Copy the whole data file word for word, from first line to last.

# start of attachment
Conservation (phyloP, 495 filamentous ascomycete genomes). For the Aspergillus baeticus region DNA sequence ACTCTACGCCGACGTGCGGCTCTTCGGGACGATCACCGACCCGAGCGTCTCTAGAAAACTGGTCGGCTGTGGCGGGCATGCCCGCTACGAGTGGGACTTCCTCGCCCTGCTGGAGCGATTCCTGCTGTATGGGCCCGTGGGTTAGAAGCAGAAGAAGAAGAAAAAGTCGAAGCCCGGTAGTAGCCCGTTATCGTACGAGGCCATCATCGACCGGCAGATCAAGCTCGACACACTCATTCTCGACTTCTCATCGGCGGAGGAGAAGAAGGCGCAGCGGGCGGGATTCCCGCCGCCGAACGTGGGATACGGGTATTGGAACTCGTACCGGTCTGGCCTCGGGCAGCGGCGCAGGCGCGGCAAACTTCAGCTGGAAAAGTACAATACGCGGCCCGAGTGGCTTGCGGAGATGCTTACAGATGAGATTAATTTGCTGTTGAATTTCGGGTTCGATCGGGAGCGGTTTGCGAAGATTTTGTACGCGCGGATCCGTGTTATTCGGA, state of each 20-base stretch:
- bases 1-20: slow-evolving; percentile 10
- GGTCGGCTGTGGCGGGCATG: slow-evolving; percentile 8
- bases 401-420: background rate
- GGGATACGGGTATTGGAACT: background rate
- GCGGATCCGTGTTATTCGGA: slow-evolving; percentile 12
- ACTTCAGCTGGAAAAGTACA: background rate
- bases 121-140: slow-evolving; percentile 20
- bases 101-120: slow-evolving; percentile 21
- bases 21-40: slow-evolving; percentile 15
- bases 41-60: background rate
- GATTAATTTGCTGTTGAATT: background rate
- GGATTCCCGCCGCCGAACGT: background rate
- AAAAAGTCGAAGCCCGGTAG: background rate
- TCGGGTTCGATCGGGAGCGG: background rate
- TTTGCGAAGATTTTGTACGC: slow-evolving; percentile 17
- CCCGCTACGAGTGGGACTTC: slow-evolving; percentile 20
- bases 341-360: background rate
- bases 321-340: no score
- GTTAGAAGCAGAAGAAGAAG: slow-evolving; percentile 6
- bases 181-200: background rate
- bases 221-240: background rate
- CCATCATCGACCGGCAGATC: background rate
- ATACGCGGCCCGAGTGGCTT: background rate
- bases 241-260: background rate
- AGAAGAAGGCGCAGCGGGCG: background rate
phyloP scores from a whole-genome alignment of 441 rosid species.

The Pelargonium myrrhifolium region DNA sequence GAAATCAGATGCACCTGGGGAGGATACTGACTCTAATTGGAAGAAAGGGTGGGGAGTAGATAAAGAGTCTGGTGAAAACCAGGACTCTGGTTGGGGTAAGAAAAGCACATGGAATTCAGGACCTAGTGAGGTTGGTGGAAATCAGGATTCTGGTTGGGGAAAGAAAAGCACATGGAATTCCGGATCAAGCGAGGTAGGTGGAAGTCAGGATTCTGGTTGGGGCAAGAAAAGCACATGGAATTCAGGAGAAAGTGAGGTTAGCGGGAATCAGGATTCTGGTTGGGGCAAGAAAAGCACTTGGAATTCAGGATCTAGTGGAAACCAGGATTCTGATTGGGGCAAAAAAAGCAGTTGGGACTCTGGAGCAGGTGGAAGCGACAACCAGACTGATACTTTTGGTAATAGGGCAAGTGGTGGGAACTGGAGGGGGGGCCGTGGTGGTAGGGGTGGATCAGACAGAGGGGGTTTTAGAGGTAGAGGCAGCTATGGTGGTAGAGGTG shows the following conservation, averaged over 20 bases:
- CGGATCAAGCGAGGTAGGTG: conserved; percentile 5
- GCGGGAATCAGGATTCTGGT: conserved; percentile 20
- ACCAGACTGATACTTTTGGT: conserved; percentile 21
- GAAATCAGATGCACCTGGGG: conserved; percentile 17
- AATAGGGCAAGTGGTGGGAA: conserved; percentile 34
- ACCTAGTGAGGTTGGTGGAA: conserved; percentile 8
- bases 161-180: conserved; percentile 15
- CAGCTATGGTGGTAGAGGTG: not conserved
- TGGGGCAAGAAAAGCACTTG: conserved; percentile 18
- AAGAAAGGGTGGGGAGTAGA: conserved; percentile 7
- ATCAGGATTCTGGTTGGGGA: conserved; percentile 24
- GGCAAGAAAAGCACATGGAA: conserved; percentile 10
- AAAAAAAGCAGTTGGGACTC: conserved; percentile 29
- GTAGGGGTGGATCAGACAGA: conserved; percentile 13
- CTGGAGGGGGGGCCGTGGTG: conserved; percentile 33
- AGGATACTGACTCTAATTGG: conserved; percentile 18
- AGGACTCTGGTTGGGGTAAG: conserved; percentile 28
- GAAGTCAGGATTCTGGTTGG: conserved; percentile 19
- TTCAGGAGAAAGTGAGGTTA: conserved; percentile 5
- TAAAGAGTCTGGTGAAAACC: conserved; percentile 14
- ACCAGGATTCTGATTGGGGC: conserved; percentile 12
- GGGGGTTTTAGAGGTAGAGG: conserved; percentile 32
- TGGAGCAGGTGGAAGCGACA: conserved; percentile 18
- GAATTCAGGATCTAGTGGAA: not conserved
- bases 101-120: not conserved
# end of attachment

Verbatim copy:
Conservation (phyloP, 495 filamentous ascomycete genomes). For the Aspergillus baeticus region DNA sequence ACTCTACGCCGACGTGCGGCTCTTCGGGACGATCACCGACCCGAGCGTCTCTAGAAAACTGGTCGGCTGTGGCGGGCATGCCCGCTACGAGTGGGACTTCCTCGCCCTGCTGGAGCGATTCCTGCTGTATGGGCCCGTGGGTTAGAAGCAGAAGAAGAAGAAAAAGTCGAAGCCCGGTAGTAGCCCGTTATCGTACGAGGCCATCATCGACCGGCAGATCAAGCTCGACACACTCATTCTCGACTTCTCATCGGCGGAGGAGAAGAAGGCGCAGCGGGCGGGATTCCCGCCGCCGAACGTGGGATACGGGTATTGGAACTCGTACCGGTCTGGCCTCGGGCAGCGGCGCAGGCGCGGCAAACTTCAGCTGGAAAAGTACAATACGCGGCCCGAGTGGCTTGCGGAGATGCTTACAGATGAGATTAATTTGCTGTTGAATTTCGGGTTCGATCGGGAGCGGTTTGCGAAGATTTTGTACGCGCGGATCCGTGTTATTCGGA, state of each 20-base stretch:
- bases 1-20: slow-evolving; percentile 10
- GGTCGGCTGTGGCGGGCATG: slow-evolving; percentile 8
- bases 401-420: background rate
- GGGATACGGGTATTGGAACT: background rate
- GCGGATCCGTGTTATTCGGA: slow-evolving; percentile 12
- ACTTCAGCTGGAAAAGTACA: background rate
- bases 121-140: slow-evolving; percentile 20
- bases 101-120: slow-evolving; percentile 21
- bases 21-40: slow-evolving; percentile 15
- bases 41-60: background rate
- GATTAATTTGCTGTTGAATT: background rate
- GGATTCCCGCCGCCGAACGT: background rate
- AAAAAGTCGAAGCCCGGTAG: background rate
- TCGGGTTCGATCGGGAGCGG: background rate
- TTTGCGAAGATTTTGTACGC: slow-evolving; percentile 17
- CCCGCTACGAGTGGGACTTC: slow-evolving; percentile 20
- bases 341-360: background rate
- bases 321-340: no score
- GTTAGAAGCAGAAGAAGAAG: slow-evolving; percentile 6
- bases 181-200: background rate
- bases 221-240: background rate
- CCATCATCGACCGGCAGATC: background rate
- ATACGCGGCCCGAGTGGCTT: background rate
- bases 241-260: background rate
- AGAAGAAGGCGCAGCGGGCG: background rate
phyloP scores from a whole-genome alignment of 441 rosid species.

The Pelargonium myrrhifolium region DNA sequence GAAATCAGATGCACCTGGGGAGGATACTGACTCTAATTGGAAGAAAGGGTGGGGAGTAGATAAAGAGTCTGGTGAAAACCAGGACTCTGGTTGGGGTAAGAAAAGCACATGGAATTCAGGACCTAGTGAGGTTGGTGGAAATCAGGATTCTGGTTGGGGAAAGAAAAGCACATGGAATTCCGGATCAAGCGAGGTAGGTGGAAGTCAGGATTCTGGTTGGGGCAAGAAAAGCACATGGAATTCAGGAGAAAGTGAGGTTAGCGGGAATCAGGATTCTGGTTGGGGCAAGAAAAGCACTTGGAATTCAGGATCTAGTGGAAACCAGGATTCTGATTGGGGCAAAAAAAGCAGTTGGGACTCTGGAGCAGGTGGAAGCGACAACCAGACTGATACTTTTGGTAATAGGGCAAGTGGTGGGAACTGGAGGGGGGGCCGTGGTGGTAGGGGTGGATCAGACAGAGGGGGTTTTAGAGGTAGAGGCAGCTATGGTGGTAGAGGTG shows the following conservation, averaged over 20 bases:
- CGGATCAAGCGAGGTAGGTG: conserved; percentile 5
- GCGGGAATCAGGATTCTGGT: conserved; percentile 20
- ACCAGACTGATACTTTTGGT: conserved; percentile 21
- GAAATCAGATGCACCTGGGG: conserved; percentile 17
- AATAGGGCAAGTGGTGGGAA: conserved; percentile 34
- ACCTAGTGAGGTTGGTGGAA: conserved; percentile 8
- bases 161-180: conserved; percentile 15
- CAGCTATGGTGGTAGAGGTG: not conserved
- TGGGGCAAGAAAAGCACTTG: conserved; percentile 18
- AAGAAAGGGTGGGGAGTAGA: conserved; percentile 7
- ATCAGGATTCTGGTTGGGGA: conserved; percentile 24
- GGCAAGAAAAGCACATGGAA: conserved; percentile 10
- AAAAAAAGCAGTTGGGACTC: conserved; percentile 29
- GTAGGGGTGGATCAGACAGA: conserved; percentile 13
- CTGGAGGGGGGGCCGTGGTG: conserved; percentile 33
- AGGATACTGACTCTAATTGG: conserved; percentile 18
- AGGACTCTGGTTGGGGTAAG: conserved; percentile 28
- GAAGTCAGGATTCTGGTTGG: conserved; percentile 19
- TTCAGGAGAAAGTGAGGTTA: conserved; percentile 5
- TAAAGAGTCTGGTGAAAACC: conserved; percentile 14
- ACCAGGATTCTGATTGGGGC: conserved; percentile 12
- GGGGGTTTTAGAGGTAGAGG: conserved; percentile 32
- TGGAGCAGGTGGAAGCGACA: conserved; percentile 18
- GAATTCAGGATCTAGTGGAA: not conserved
- bases 101-120: not conserved